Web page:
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31 May 2012 | Kamalpreet Badasha
Major upgrades to Africa’s infrastructure are still necessary to attract investment, according to Ernst & Young’s 2012 African Attractiveness survey.
The report revealed in 2010 infrastructure investment was made up of US$30 billion (£ 19.3 billion) from domestic financing - primarily the African taxpayer - and a further $55 billion (£35.3 billion) from external sources such as private investors and development institutions.
If this continues Africa will be able to close its infrastructure gap with other developing nations, as it requires an annual investment of $93 billion (£59.7 billion) per year from 2010 to 2020. Investment in Africa’s infrastructure totalled $85 billion (£54.6 billion) in 2010 which is only $7 billion (£4.5 billion) less than the estimate required to help eliminate its infrastructure deficit.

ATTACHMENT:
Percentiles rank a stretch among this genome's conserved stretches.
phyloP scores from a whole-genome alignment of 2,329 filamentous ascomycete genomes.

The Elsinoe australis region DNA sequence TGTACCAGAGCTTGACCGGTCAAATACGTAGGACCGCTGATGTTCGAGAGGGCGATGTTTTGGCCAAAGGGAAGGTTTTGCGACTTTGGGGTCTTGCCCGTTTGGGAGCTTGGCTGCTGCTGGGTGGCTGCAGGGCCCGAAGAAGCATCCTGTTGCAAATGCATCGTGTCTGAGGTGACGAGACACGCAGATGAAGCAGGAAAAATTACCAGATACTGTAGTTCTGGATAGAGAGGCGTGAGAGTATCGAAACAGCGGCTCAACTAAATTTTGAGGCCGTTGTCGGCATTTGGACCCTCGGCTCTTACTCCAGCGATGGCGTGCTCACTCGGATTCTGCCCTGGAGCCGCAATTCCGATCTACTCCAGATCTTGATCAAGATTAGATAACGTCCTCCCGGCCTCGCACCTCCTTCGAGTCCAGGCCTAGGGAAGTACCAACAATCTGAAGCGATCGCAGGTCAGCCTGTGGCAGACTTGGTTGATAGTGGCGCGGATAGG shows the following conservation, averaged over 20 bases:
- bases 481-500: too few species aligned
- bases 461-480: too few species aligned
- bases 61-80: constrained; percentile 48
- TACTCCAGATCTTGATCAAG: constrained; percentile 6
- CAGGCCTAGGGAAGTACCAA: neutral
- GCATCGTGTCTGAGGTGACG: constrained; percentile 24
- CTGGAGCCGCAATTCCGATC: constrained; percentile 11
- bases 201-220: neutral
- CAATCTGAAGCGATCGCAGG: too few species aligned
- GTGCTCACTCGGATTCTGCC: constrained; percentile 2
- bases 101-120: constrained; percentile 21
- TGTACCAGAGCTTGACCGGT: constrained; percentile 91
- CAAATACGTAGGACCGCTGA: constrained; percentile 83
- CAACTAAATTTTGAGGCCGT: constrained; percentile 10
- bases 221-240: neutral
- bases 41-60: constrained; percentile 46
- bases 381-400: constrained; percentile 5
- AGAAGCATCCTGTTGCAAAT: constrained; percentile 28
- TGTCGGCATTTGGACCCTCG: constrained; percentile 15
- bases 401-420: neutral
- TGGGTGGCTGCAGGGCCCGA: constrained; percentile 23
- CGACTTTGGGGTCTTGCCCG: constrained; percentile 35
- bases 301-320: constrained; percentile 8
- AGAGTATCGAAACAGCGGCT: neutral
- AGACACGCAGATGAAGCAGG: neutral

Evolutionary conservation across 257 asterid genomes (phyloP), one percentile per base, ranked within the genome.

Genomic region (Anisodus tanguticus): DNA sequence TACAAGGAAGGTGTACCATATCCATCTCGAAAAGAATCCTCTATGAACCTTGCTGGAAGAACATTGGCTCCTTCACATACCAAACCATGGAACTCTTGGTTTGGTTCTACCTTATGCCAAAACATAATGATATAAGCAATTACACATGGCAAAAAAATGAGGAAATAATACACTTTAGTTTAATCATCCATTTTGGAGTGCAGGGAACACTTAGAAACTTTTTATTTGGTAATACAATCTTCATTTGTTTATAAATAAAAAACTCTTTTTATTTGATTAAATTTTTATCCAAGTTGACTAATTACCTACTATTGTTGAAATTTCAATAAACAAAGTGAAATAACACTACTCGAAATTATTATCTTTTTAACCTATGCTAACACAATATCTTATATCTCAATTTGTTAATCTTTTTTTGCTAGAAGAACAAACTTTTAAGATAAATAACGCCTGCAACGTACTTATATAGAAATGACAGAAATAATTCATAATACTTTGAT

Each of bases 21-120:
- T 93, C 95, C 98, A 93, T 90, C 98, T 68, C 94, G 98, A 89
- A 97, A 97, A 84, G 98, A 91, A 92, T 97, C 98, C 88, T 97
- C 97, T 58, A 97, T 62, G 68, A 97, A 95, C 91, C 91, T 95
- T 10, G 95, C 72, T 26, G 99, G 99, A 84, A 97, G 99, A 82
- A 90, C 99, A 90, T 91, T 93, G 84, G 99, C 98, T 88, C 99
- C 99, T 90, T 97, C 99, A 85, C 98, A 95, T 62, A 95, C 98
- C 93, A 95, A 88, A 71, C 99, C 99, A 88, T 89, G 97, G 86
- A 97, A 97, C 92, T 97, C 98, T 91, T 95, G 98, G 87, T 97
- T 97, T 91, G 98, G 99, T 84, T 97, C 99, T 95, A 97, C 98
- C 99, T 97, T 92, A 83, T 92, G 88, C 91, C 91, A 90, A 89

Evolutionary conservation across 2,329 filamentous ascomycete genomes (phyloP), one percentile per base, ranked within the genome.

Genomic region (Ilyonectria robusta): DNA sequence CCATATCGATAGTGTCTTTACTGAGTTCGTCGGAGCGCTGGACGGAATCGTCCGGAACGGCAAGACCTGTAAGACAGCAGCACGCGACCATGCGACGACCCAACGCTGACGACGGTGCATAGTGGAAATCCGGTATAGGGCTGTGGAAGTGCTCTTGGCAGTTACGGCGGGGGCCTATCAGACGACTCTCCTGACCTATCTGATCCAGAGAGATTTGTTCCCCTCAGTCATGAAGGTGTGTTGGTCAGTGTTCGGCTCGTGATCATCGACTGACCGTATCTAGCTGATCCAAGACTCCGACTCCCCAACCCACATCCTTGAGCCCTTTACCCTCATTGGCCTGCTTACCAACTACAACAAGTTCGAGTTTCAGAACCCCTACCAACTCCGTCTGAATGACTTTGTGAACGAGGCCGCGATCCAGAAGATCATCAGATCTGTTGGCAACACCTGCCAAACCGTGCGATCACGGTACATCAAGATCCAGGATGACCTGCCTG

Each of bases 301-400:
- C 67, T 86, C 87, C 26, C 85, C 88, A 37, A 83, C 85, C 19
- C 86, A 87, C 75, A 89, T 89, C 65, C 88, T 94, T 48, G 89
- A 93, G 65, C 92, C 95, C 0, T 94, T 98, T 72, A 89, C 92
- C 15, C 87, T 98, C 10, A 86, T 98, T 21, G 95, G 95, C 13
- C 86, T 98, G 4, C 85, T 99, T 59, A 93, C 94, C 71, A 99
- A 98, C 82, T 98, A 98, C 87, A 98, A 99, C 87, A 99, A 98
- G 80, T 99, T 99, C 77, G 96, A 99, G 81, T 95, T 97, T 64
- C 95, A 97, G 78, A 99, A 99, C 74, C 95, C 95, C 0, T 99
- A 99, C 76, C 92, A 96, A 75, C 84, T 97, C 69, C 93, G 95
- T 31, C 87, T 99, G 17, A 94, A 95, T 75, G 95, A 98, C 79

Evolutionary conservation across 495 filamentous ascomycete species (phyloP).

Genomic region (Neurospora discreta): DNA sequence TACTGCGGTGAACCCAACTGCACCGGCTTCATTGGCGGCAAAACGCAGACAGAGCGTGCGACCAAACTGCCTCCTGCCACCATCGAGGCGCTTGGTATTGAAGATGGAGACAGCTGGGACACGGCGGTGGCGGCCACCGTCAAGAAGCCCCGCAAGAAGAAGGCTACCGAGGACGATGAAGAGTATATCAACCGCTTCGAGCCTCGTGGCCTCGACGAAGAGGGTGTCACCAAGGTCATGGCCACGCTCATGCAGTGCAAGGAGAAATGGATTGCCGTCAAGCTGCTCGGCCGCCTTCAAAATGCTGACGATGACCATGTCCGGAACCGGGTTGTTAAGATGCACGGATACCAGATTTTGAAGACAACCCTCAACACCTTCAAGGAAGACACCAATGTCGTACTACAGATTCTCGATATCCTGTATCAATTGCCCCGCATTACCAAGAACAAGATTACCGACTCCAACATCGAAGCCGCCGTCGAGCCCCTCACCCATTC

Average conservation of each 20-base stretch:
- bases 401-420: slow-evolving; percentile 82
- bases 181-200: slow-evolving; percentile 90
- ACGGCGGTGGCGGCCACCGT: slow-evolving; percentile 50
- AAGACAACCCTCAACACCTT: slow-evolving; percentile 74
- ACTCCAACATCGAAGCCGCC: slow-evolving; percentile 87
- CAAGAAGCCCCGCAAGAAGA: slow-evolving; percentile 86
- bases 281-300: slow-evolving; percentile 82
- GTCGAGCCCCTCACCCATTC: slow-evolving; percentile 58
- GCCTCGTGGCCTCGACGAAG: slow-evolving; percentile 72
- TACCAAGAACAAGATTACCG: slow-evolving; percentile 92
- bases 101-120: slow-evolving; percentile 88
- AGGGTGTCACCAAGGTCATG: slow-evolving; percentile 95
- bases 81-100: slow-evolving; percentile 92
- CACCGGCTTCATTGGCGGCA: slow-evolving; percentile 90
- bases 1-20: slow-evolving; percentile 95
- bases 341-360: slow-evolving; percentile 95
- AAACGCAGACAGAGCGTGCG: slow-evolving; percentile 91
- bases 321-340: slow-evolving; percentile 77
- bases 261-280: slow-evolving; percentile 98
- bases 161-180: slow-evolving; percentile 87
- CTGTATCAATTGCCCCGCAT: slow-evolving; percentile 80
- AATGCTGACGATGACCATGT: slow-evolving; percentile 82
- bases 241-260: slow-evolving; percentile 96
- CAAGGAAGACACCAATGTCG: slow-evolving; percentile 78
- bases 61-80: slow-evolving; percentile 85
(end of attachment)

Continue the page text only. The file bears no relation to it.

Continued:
The report stated one of the continent’s major challenges was the need for major investment in its logistics, transport and energy. The report combines an annual analysis of investment into Africa, with a survey of 505 global executives predicting where investment will take place in the next decade.
Incentives to invest in Africa included securing access to raw material resources and as a location for outsourced services to increase efficiency.
Infrastructure investment is also being boosted by the South African government, as it ploughs $400 billion (£257 billion) over the next three years into 43 projects. This along with foreign direct investment (FDI) will enable the infrastructure gap to be closed, as Chinese investment had grown to $9 billion (£5.8 billion) in 2010.